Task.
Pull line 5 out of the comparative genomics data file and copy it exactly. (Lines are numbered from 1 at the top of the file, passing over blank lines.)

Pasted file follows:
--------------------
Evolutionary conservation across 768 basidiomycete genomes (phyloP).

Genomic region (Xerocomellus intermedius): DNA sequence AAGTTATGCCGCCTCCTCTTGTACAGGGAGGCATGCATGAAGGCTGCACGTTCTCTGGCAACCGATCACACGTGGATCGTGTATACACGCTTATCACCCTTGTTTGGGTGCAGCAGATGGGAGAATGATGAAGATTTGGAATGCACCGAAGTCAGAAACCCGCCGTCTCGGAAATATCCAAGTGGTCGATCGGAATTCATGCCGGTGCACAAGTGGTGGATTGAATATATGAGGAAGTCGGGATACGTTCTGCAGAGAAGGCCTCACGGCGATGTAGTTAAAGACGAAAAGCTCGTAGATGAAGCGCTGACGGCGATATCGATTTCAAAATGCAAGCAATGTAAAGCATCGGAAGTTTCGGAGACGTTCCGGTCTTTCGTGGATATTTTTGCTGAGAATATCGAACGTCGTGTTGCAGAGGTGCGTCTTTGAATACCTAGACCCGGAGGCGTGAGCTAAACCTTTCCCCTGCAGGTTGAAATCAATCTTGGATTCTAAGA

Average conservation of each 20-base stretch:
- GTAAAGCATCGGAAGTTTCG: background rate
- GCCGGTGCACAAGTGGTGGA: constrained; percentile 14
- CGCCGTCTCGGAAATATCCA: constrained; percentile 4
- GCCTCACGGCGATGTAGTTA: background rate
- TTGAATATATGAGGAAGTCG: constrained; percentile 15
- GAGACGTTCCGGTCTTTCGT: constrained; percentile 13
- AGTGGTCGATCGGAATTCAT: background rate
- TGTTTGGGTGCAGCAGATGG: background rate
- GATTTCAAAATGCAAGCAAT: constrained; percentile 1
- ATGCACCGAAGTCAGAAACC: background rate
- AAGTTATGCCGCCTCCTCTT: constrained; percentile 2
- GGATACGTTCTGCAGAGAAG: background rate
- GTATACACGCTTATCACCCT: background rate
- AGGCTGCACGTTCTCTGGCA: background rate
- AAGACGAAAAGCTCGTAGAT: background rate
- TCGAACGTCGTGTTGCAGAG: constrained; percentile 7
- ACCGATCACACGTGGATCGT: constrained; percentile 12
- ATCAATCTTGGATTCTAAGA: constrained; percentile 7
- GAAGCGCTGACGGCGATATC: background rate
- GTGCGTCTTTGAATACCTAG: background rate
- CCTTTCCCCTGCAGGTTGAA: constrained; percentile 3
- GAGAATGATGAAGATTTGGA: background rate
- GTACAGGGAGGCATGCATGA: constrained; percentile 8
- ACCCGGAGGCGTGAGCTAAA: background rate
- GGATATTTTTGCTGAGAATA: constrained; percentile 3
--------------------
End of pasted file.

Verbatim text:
- GCCGGTGCACAAGTGGTGGA: constrained; percentile 14